Jarryd James hit international recognition with his debut album Thirty One back in 2015. His lead single “Do You Remember” has been streamed over 111 million times since its January 2015 release and picked up Best Pop Release at that year’s ARIAs, alongside four other nominations for Jarryd.
To say his debut was successful is a major understatement. It turned this Brisbane singer-songwriter’s life around, from working as a social worker to touring the globe and collaborating with some of the most exciting producers and artists in the industry (more of that below!).
His second studio album, P.M., took Jarryd to New York, Auckland, Nicaragua, Los Angeles and Brisbane, and boasts new collaborators such as Clams Casino (A$AP Rocky, Vince Staples, Lana Del Rey), Cautious Clay (KYLE, Logic), and Andrew Wyatt (Miike Snow); as well as returning Thirty One collaborators Malay Ho and Joel Little.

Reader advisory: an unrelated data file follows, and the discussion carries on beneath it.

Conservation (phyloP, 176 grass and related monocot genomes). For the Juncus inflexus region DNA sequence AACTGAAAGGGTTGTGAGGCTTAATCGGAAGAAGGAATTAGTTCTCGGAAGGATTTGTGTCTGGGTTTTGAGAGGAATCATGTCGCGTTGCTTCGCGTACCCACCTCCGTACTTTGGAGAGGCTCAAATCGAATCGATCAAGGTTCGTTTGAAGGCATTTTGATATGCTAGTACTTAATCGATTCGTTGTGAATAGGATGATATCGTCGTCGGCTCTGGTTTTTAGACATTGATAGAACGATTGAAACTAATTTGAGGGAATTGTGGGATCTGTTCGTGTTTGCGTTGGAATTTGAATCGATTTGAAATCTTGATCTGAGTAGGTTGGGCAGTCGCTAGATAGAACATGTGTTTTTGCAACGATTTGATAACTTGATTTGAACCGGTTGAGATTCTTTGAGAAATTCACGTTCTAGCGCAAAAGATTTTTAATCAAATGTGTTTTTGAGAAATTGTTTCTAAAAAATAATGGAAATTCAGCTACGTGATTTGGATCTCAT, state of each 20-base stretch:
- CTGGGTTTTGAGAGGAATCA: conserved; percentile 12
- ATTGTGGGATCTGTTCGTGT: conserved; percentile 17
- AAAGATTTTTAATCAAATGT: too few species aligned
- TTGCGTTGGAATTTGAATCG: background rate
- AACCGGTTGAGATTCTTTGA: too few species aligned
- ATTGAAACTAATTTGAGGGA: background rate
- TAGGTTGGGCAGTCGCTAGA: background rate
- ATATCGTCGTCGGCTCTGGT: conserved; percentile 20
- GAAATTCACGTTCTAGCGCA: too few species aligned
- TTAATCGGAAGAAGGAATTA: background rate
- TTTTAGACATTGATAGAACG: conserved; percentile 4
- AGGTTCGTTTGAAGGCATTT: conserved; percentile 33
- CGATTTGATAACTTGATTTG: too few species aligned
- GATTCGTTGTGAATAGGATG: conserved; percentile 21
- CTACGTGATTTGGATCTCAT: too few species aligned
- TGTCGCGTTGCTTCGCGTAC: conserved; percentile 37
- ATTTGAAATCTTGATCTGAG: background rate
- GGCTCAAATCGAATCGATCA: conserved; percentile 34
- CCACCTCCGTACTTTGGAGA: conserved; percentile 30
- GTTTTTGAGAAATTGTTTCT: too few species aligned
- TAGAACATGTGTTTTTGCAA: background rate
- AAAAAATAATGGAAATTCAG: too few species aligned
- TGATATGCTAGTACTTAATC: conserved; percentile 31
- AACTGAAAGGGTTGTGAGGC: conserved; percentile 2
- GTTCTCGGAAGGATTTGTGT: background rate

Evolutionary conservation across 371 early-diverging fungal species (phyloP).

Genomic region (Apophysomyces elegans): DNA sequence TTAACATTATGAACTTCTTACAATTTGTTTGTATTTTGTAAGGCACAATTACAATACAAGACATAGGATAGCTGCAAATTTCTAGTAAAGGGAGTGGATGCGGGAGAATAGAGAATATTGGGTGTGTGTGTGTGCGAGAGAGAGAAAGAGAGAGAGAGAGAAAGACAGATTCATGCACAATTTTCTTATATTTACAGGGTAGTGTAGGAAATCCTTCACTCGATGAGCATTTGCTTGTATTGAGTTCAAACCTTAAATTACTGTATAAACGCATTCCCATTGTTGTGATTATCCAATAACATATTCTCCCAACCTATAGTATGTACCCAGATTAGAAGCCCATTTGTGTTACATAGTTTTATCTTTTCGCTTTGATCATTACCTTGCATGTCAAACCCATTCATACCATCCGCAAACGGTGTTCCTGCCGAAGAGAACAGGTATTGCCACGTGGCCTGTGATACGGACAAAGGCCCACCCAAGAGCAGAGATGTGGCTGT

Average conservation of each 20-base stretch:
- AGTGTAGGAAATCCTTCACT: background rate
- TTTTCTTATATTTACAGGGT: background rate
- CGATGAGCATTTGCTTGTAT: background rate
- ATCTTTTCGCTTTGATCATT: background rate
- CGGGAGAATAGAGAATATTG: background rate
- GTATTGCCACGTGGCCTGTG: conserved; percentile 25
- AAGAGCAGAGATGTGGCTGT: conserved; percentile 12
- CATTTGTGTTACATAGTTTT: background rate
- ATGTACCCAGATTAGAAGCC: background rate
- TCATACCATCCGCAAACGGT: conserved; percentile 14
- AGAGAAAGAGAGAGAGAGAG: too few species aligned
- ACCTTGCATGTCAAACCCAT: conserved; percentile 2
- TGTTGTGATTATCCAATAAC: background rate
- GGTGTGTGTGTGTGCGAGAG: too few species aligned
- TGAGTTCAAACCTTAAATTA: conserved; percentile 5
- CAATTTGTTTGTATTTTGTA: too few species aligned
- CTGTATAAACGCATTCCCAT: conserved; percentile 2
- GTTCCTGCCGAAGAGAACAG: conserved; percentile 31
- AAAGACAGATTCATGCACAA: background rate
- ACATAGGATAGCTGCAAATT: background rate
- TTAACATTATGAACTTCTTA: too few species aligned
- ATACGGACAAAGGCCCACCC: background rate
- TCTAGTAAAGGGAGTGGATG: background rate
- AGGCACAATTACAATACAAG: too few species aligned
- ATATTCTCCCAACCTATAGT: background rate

With Jarryd as the creative director of the visuals, playing every instrument on the album, bringing on board a stellar team of producers and really spending the time honing in his craft, P.M. is an incredibly strong collection to follow Thirty One.
We caught up with Jarryd ahead of its release to hear about the album’s international creation, reflect on his debut and to check in on Jarryd’s sunburn.
How are you doing, Jarryd?
I’m good. I’m just a little bit sunburnt, so I’m just sitting on the couch in pain. I fell asleep on the beach yesterday and I’m f**king roasted.
It happens to the best of us! What’s the first thing you do when you normally go back to Queensland?